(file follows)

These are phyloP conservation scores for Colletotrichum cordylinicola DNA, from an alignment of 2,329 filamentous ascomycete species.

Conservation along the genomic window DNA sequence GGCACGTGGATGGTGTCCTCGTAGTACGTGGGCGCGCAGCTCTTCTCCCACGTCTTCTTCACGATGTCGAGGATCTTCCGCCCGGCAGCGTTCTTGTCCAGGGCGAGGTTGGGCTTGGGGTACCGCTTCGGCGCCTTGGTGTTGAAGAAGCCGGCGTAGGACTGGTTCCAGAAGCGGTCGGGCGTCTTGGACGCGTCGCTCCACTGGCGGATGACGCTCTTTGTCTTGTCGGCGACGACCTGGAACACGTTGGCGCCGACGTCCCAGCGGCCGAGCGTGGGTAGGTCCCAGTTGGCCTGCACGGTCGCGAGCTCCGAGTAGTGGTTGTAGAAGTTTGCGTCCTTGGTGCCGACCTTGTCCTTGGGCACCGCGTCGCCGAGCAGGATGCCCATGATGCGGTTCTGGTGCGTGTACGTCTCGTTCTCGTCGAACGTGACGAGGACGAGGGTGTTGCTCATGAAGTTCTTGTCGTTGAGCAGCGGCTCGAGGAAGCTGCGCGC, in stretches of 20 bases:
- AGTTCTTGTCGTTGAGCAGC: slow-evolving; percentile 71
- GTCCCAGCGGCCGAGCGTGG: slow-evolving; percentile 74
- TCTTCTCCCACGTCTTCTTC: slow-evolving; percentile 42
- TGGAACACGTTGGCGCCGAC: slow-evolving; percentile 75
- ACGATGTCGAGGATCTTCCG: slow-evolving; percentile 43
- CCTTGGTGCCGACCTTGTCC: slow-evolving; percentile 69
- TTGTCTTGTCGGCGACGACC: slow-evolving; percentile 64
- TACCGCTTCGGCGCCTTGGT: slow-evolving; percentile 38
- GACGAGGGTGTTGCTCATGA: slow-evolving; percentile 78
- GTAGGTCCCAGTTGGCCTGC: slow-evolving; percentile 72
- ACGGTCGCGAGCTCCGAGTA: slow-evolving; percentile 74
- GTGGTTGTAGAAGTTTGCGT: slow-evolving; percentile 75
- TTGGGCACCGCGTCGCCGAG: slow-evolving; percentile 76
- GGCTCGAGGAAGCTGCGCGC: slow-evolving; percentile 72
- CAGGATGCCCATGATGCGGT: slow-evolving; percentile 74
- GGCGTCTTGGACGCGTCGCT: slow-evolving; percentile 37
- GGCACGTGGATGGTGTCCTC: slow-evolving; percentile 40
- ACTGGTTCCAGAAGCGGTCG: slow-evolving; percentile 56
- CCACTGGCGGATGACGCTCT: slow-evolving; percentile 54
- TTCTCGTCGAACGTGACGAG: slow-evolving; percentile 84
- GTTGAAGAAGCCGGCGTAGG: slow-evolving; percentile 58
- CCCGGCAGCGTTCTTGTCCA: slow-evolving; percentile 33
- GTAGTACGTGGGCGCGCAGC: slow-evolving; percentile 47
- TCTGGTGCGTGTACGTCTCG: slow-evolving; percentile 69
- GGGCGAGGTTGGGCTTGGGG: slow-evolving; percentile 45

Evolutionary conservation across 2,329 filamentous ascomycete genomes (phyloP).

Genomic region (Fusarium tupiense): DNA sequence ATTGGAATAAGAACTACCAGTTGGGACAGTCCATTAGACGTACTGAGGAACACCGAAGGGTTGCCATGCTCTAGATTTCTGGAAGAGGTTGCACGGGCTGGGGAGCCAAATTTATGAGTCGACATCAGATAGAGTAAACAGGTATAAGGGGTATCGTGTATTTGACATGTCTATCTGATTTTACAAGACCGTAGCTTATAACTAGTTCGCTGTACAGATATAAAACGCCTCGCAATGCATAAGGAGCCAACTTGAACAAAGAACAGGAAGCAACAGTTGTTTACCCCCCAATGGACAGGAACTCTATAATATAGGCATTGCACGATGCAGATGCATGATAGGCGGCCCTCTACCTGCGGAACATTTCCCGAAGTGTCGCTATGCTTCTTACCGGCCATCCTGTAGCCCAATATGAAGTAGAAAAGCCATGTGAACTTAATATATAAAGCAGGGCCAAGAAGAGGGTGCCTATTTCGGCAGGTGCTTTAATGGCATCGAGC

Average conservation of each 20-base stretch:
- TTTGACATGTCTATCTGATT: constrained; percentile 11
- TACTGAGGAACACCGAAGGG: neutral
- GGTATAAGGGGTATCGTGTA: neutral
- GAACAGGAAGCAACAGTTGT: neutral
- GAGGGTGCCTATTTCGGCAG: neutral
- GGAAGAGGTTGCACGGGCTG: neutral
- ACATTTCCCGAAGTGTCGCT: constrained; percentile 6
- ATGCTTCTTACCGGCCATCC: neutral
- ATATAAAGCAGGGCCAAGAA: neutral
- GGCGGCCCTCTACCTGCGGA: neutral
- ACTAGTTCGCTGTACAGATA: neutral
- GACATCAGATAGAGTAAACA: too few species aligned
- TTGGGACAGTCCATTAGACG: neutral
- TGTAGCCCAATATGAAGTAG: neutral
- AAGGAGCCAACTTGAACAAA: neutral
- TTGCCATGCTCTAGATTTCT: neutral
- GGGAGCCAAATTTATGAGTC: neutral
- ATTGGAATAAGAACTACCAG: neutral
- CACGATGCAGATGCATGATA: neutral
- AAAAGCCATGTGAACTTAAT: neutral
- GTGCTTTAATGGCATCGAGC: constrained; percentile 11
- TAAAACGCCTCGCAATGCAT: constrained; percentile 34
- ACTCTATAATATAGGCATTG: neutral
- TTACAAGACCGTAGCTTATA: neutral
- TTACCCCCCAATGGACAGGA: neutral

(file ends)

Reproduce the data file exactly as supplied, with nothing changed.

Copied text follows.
These are phyloP conservation scores for Colletotrichum cordylinicola DNA, from an alignment of 2,329 filamentous ascomycete species.

Conservation along the genomic window DNA sequence GGCACGTGGATGGTGTCCTCGTAGTACGTGGGCGCGCAGCTCTTCTCCCACGTCTTCTTCACGATGTCGAGGATCTTCCGCCCGGCAGCGTTCTTGTCCAGGGCGAGGTTGGGCTTGGGGTACCGCTTCGGCGCCTTGGTGTTGAAGAAGCCGGCGTAGGACTGGTTCCAGAAGCGGTCGGGCGTCTTGGACGCGTCGCTCCACTGGCGGATGACGCTCTTTGTCTTGTCGGCGACGACCTGGAACACGTTGGCGCCGACGTCCCAGCGGCCGAGCGTGGGTAGGTCCCAGTTGGCCTGCACGGTCGCGAGCTCCGAGTAGTGGTTGTAGAAGTTTGCGTCCTTGGTGCCGACCTTGTCCTTGGGCACCGCGTCGCCGAGCAGGATGCCCATGATGCGGTTCTGGTGCGTGTACGTCTCGTTCTCGTCGAACGTGACGAGGACGAGGGTGTTGCTCATGAAGTTCTTGTCGTTGAGCAGCGGCTCGAGGAAGCTGCGCGC, in stretches of 20 bases:
- AGTTCTTGTCGTTGAGCAGC: slow-evolving; percentile 71
- GTCCCAGCGGCCGAGCGTGG: slow-evolving; percentile 74
- TCTTCTCCCACGTCTTCTTC: slow-evolving; percentile 42
- TGGAACACGTTGGCGCCGAC: slow-evolving; percentile 75
- ACGATGTCGAGGATCTTCCG: slow-evolving; percentile 43
- CCTTGGTGCCGACCTTGTCC: slow-evolving; percentile 69
- TTGTCTTGTCGGCGACGACC: slow-evolving; percentile 64
- TACCGCTTCGGCGCCTTGGT: slow-evolving; percentile 38
- GACGAGGGTGTTGCTCATGA: slow-evolving; percentile 78
- GTAGGTCCCAGTTGGCCTGC: slow-evolving; percentile 72
- ACGGTCGCGAGCTCCGAGTA: slow-evolving; percentile 74
- GTGGTTGTAGAAGTTTGCGT: slow-evolving; percentile 75
- TTGGGCACCGCGTCGCCGAG: slow-evolving; percentile 76
- GGCTCGAGGAAGCTGCGCGC: slow-evolving; percentile 72
- CAGGATGCCCATGATGCGGT: slow-evolving; percentile 74
- GGCGTCTTGGACGCGTCGCT: slow-evolving; percentile 37
- GGCACGTGGATGGTGTCCTC: slow-evolving; percentile 40
- ACTGGTTCCAGAAGCGGTCG: slow-evolving; percentile 56
- CCACTGGCGGATGACGCTCT: slow-evolving; percentile 54
- TTCTCGTCGAACGTGACGAG: slow-evolving; percentile 84
- GTTGAAGAAGCCGGCGTAGG: slow-evolving; percentile 58
- CCCGGCAGCGTTCTTGTCCA: slow-evolving; percentile 33
- GTAGTACGTGGGCGCGCAGC: slow-evolving; percentile 47
- TCTGGTGCGTGTACGTCTCG: slow-evolving; percentile 69
- GGGCGAGGTTGGGCTTGGGG: slow-evolving; percentile 45

Evolutionary conservation across 2,329 filamentous ascomycete genomes (phyloP).

Genomic region (Fusarium tupiense): DNA sequence ATTGGAATAAGAACTACCAGTTGGGACAGTCCATTAGACGTACTGAGGAACACCGAAGGGTTGCCATGCTCTAGATTTCTGGAAGAGGTTGCACGGGCTGGGGAGCCAAATTTATGAGTCGACATCAGATAGAGTAAACAGGTATAAGGGGTATCGTGTATTTGACATGTCTATCTGATTTTACAAGACCGTAGCTTATAACTAGTTCGCTGTACAGATATAAAACGCCTCGCAATGCATAAGGAGCCAACTTGAACAAAGAACAGGAAGCAACAGTTGTTTACCCCCCAATGGACAGGAACTCTATAATATAGGCATTGCACGATGCAGATGCATGATAGGCGGCCCTCTACCTGCGGAACATTTCCCGAAGTGTCGCTATGCTTCTTACCGGCCATCCTGTAGCCCAATATGAAGTAGAAAAGCCATGTGAACTTAATATATAAAGCAGGGCCAAGAAGAGGGTGCCTATTTCGGCAGGTGCTTTAATGGCATCGAGC

Average conservation of each 20-base stretch:
- TTTGACATGTCTATCTGATT: constrained; percentile 11
- TACTGAGGAACACCGAAGGG: neutral
- GGTATAAGGGGTATCGTGTA: neutral
- GAACAGGAAGCAACAGTTGT: neutral
- GAGGGTGCCTATTTCGGCAG: neutral
- GGAAGAGGTTGCACGGGCTG: neutral
- ACATTTCCCGAAGTGTCGCT: constrained; percentile 6
- ATGCTTCTTACCGGCCATCC: neutral
- ATATAAAGCAGGGCCAAGAA: neutral
- GGCGGCCCTCTACCTGCGGA: neutral
- ACTAGTTCGCTGTACAGATA: neutral
- GACATCAGATAGAGTAAACA: too few species aligned
- TTGGGACAGTCCATTAGACG: neutral
- TGTAGCCCAATATGAAGTAG: neutral
- AAGGAGCCAACTTGAACAAA: neutral
- TTGCCATGCTCTAGATTTCT: neutral
- GGGAGCCAAATTTATGAGTC: neutral
- ATTGGAATAAGAACTACCAG: neutral
- CACGATGCAGATGCATGATA: neutral
- AAAAGCCATGTGAACTTAAT: neutral
- GTGCTTTAATGGCATCGAGC: constrained; percentile 11
- TAAAACGCCTCGCAATGCAT: constrained; percentile 34
- ACTCTATAATATAGGCATTG: neutral
- TTACAAGACCGTAGCTTATA: neutral
- TTACCCCCCAATGGACAGGA: neutral